Gray Maynard - A Bully in Beantown

“I really love to win and that’s the time that I don’t care who you are. We can be close as hell, but when it’s time to train, I’m coming after you. I take that stuff personally. I’m a competitor. Whatever I have to do, I want to win, no matter what it takes.”
An undefeated record can be a burden for many fighters. It can make them cautious or paranoid, or make them fight not to lose as opposed to fighting to win, Gray Maynard, unbeaten in 11 pro mixed martial arts bouts (10 wins and 1 no contest), is not one of those fighters.

“I don’t really keep up with that stuff,” he says with a laugh. “I get asked what my record is and I couldn’t even tell you. I don’t know how many wins I had in college, I don’t know how many wins I had in high school, but I can tell you every one that I lost because that eats me up. I expect to win, so I’m not counting them. I’m not here to have a chance to win or to hope I win, I’m going into fights expecting to win.”

And that’s when things get serious, when Maynard – one of the most affable fighters in the game – becomes ‘The Bully.’ Because if you agree to compete against him in anything – fighting, wrestling, checkers, etc – it’s on.

“I really love to win and that’s the time that I don’t care who you are,” he said. “We can be close as hell, but when it’s time to train, I’m coming after you. I take that stuff personally. I’m a competitor. Whatever I have to do, I want to win, no matter what it takes.”

Hence the nickname, which he got not just because he owns two bull terriers, but because of the way he approaches competition.

“When I got with (Xtreme) Couture, it was a group of like eight of us and I came in and I didn’t have hands or jiu-jitsu, so I just tried to take everybody down, take a couple punches, and just trying to be a bully,” he recalls. “I always try to change the gears once I start to train, and it’s a whole new man.”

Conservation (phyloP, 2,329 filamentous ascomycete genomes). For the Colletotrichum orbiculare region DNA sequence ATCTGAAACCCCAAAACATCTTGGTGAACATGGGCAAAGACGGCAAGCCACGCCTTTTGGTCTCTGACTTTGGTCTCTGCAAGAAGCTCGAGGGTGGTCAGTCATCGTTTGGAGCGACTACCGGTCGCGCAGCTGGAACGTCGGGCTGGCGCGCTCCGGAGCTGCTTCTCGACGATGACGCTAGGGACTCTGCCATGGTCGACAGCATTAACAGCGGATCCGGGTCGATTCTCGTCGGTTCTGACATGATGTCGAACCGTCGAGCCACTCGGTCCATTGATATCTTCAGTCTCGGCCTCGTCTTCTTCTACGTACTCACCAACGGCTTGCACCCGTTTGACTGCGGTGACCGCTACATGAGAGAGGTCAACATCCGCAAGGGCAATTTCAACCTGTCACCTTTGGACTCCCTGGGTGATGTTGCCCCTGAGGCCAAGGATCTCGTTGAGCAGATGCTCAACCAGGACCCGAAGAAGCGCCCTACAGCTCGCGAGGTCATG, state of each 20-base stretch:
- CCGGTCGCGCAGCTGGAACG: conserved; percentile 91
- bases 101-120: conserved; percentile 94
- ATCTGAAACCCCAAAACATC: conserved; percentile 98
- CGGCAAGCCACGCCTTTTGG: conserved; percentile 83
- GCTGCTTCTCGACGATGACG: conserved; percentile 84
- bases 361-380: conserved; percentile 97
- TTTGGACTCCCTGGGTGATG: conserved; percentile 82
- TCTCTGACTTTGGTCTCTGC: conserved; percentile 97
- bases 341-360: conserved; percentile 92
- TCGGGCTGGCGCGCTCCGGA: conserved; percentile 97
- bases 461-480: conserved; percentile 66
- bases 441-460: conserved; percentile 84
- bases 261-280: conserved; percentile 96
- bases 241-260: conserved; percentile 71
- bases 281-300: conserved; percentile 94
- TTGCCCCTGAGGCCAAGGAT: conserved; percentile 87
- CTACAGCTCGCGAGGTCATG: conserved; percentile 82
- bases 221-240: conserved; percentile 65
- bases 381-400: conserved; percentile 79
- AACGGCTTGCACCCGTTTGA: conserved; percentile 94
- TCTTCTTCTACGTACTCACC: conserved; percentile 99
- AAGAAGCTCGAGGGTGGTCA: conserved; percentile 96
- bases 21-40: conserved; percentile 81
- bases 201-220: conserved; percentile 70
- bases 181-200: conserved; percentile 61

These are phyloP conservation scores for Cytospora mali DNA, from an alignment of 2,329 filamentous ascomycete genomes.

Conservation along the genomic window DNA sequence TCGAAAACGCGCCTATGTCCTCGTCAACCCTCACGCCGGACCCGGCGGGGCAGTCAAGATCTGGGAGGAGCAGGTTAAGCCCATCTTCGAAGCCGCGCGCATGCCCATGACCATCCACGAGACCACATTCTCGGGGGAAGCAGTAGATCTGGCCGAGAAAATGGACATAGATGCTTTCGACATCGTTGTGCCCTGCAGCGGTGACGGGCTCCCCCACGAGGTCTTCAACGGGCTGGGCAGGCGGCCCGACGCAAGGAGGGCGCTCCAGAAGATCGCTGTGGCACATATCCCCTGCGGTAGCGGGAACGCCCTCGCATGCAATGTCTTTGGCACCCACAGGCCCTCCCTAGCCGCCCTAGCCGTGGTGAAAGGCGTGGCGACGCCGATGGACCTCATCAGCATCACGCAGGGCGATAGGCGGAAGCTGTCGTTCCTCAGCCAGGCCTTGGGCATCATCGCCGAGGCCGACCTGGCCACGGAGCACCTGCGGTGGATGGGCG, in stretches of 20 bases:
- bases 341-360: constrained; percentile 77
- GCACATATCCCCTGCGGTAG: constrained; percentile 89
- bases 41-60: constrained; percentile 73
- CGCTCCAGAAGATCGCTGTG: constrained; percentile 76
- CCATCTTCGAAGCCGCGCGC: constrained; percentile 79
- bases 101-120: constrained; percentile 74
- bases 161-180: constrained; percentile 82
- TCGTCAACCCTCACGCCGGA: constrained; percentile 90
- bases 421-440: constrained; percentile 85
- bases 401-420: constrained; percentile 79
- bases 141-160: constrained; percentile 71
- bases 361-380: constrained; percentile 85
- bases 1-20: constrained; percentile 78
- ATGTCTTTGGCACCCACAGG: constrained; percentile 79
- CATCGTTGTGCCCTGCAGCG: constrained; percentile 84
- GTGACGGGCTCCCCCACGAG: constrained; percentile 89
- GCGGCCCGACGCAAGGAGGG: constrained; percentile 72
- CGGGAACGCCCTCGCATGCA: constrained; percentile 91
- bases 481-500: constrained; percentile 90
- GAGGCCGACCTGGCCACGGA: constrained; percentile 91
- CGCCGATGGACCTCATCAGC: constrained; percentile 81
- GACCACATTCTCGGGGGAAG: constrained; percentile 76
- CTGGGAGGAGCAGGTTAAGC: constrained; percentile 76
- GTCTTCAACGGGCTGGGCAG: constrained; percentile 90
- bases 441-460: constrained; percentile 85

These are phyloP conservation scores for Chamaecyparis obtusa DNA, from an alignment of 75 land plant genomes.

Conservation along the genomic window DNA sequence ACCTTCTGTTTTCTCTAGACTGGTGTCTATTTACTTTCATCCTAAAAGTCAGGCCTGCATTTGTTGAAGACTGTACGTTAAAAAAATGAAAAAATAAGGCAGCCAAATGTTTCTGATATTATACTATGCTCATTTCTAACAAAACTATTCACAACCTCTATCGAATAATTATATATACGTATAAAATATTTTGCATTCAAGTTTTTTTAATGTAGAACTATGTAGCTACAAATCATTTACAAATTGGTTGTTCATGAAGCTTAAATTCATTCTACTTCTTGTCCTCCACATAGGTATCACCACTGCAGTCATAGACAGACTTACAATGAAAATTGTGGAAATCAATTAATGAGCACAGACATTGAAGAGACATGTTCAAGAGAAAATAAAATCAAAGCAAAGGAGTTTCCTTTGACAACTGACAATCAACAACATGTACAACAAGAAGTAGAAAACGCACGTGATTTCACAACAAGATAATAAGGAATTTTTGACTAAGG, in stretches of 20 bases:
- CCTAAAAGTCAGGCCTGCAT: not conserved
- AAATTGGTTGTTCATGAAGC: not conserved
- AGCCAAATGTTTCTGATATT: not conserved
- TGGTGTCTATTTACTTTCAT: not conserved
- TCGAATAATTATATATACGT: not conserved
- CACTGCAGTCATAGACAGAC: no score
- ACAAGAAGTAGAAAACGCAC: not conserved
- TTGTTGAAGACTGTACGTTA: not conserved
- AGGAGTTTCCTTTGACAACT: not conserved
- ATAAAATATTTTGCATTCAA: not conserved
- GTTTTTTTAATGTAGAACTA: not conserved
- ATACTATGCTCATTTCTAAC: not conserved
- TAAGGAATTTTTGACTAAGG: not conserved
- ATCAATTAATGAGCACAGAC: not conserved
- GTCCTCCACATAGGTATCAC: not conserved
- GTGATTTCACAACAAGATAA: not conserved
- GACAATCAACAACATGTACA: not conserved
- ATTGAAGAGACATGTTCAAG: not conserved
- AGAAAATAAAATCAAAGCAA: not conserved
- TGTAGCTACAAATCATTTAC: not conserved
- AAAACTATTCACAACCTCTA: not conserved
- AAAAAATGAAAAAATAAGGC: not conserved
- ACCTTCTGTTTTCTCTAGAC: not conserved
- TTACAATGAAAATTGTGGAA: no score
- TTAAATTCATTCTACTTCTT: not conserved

That frame of mind took him through years of wrestling, including a stint at Michigan State University that saw him earn All-American honors three times, and a similarly impressive run in MMA that now has him one win over Kenny Florian away from earning a shot at the lightweight title. Not that he’s looking that far ahead.

“I’m really concentrating on Florian, and it’s hard for me to look past anyone,” he said. “That’s the plan of course, to go out there, kick Florian’s ass and get a chance at the belt, but if I look past this fight, Florian’s face just keeps popping up in my head and that’s fine. I’m happy with that because that’s who I’m going up against and that’s just my mindset – who’s next, and that’s all I care about.”

But before looking forward to Saturday’s bout in Boston, Maynard’s career to this point bears a second glance, especially considering that his last five wins have come over a Murderer’s Row of 155 pounders, including Jim Miller, Nate Diaz, Roger Huerta, and the man who currently owns the belt, Frankie Edgar. And though the 31-year old Las Vegan hasn’t finished an opponent since he knocked out Joe Veres in nine seconds back in 2007, Maynard insists that it’s not from a lack of trying. Instead, he points to the durability of his opposition.